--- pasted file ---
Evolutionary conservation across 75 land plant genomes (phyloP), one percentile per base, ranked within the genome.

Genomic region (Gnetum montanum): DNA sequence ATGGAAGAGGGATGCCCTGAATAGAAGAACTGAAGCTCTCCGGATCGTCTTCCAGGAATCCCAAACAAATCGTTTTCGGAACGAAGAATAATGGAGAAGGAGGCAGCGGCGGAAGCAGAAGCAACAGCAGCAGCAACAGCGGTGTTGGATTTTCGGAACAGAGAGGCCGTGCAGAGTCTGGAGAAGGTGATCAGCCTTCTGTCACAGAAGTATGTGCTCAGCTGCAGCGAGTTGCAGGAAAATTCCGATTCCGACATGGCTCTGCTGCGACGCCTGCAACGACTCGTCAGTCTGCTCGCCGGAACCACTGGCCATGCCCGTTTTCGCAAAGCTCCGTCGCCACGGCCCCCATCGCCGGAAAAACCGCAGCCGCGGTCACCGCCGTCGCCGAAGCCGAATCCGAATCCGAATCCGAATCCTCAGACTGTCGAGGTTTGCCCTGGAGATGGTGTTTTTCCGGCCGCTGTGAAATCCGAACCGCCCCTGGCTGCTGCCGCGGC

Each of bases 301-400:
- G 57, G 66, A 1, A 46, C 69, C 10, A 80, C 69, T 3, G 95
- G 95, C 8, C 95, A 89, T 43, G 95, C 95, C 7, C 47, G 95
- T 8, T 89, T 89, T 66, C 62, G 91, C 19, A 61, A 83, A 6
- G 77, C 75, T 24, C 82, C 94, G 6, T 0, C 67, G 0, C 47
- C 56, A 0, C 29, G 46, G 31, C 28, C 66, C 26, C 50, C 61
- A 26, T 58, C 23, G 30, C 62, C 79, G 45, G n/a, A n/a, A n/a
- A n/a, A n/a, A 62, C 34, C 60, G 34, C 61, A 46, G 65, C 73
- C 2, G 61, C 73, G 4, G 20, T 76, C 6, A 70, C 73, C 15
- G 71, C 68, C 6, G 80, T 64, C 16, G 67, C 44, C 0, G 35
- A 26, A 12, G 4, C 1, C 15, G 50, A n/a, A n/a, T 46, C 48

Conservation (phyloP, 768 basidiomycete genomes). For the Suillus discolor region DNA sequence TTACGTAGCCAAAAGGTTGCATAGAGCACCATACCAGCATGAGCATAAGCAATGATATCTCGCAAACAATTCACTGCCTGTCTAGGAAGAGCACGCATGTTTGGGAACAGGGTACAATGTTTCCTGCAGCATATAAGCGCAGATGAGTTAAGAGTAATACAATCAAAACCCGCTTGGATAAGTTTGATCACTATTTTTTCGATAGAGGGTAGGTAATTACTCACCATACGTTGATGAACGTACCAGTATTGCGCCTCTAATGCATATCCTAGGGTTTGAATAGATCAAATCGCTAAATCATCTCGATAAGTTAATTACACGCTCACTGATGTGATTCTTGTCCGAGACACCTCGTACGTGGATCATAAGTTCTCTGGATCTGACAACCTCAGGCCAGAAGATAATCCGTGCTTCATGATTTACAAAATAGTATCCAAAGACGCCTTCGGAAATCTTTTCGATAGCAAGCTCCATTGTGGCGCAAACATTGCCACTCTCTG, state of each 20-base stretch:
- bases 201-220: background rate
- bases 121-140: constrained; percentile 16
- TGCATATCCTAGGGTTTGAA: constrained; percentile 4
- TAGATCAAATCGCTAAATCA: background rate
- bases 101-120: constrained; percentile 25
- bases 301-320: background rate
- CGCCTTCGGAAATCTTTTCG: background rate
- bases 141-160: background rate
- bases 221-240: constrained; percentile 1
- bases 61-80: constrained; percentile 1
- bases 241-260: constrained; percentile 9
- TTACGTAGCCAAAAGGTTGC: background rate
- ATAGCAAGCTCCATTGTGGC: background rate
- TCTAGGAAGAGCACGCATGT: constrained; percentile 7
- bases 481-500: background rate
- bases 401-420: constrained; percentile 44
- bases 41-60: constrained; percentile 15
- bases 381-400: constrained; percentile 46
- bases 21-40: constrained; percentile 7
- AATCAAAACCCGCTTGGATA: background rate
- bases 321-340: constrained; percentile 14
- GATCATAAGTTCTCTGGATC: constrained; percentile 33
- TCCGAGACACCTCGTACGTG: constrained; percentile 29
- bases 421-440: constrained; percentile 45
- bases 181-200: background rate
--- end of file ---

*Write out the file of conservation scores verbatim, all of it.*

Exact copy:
Evolutionary conservation across 75 land plant genomes (phyloP), one percentile per base, ranked within the genome.

Genomic region (Gnetum montanum): DNA sequence ATGGAAGAGGGATGCCCTGAATAGAAGAACTGAAGCTCTCCGGATCGTCTTCCAGGAATCCCAAACAAATCGTTTTCGGAACGAAGAATAATGGAGAAGGAGGCAGCGGCGGAAGCAGAAGCAACAGCAGCAGCAACAGCGGTGTTGGATTTTCGGAACAGAGAGGCCGTGCAGAGTCTGGAGAAGGTGATCAGCCTTCTGTCACAGAAGTATGTGCTCAGCTGCAGCGAGTTGCAGGAAAATTCCGATTCCGACATGGCTCTGCTGCGACGCCTGCAACGACTCGTCAGTCTGCTCGCCGGAACCACTGGCCATGCCCGTTTTCGCAAAGCTCCGTCGCCACGGCCCCCATCGCCGGAAAAACCGCAGCCGCGGTCACCGCCGTCGCCGAAGCCGAATCCGAATCCGAATCCGAATCCTCAGACTGTCGAGGTTTGCCCTGGAGATGGTGTTTTTCCGGCCGCTGTGAAATCCGAACCGCCCCTGGCTGCTGCCGCGGC

Each of bases 301-400:
- G 57, G 66, A 1, A 46, C 69, C 10, A 80, C 69, T 3, G 95
- G 95, C 8, C 95, A 89, T 43, G 95, C 95, C 7, C 47, G 95
- T 8, T 89, T 89, T 66, C 62, G 91, C 19, A 61, A 83, A 6
- G 77, C 75, T 24, C 82, C 94, G 6, T 0, C 67, G 0, C 47
- C 56, A 0, C 29, G 46, G 31, C 28, C 66, C 26, C 50, C 61
- A 26, T 58, C 23, G 30, C 62, C 79, G 45, G n/a, A n/a, A n/a
- A n/a, A n/a, A 62, C 34, C 60, G 34, C 61, A 46, G 65, C 73
- C 2, G 61, C 73, G 4, G 20, T 76, C 6, A 70, C 73, C 15
- G 71, C 68, C 6, G 80, T 64, C 16, G 67, C 44, C 0, G 35
- A 26, A 12, G 4, C 1, C 15, G 50, A n/a, A n/a, T 46, C 48

Conservation (phyloP, 768 basidiomycete genomes). For the Suillus discolor region DNA sequence TTACGTAGCCAAAAGGTTGCATAGAGCACCATACCAGCATGAGCATAAGCAATGATATCTCGCAAACAATTCACTGCCTGTCTAGGAAGAGCACGCATGTTTGGGAACAGGGTACAATGTTTCCTGCAGCATATAAGCGCAGATGAGTTAAGAGTAATACAATCAAAACCCGCTTGGATAAGTTTGATCACTATTTTTTCGATAGAGGGTAGGTAATTACTCACCATACGTTGATGAACGTACCAGTATTGCGCCTCTAATGCATATCCTAGGGTTTGAATAGATCAAATCGCTAAATCATCTCGATAAGTTAATTACACGCTCACTGATGTGATTCTTGTCCGAGACACCTCGTACGTGGATCATAAGTTCTCTGGATCTGACAACCTCAGGCCAGAAGATAATCCGTGCTTCATGATTTACAAAATAGTATCCAAAGACGCCTTCGGAAATCTTTTCGATAGCAAGCTCCATTGTGGCGCAAACATTGCCACTCTCTG, state of each 20-base stretch:
- bases 201-220: background rate
- bases 121-140: constrained; percentile 16
- TGCATATCCTAGGGTTTGAA: constrained; percentile 4
- TAGATCAAATCGCTAAATCA: background rate
- bases 101-120: constrained; percentile 25
- bases 301-320: background rate
- CGCCTTCGGAAATCTTTTCG: background rate
- bases 141-160: background rate
- bases 221-240: constrained; percentile 1
- bases 61-80: constrained; percentile 1
- bases 241-260: constrained; percentile 9
- TTACGTAGCCAAAAGGTTGC: background rate
- ATAGCAAGCTCCATTGTGGC: background rate
- TCTAGGAAGAGCACGCATGT: constrained; percentile 7
- bases 481-500: background rate
- bases 401-420: constrained; percentile 44
- bases 41-60: constrained; percentile 15
- bases 381-400: constrained; percentile 46
- bases 21-40: constrained; percentile 7
- AATCAAAACCCGCTTGGATA: background rate
- bases 321-340: constrained; percentile 14
- GATCATAAGTTCTCTGGATC: constrained; percentile 33
- TCCGAGACACCTCGTACGTG: constrained; percentile 29
- bases 421-440: constrained; percentile 45
- bases 181-200: background rate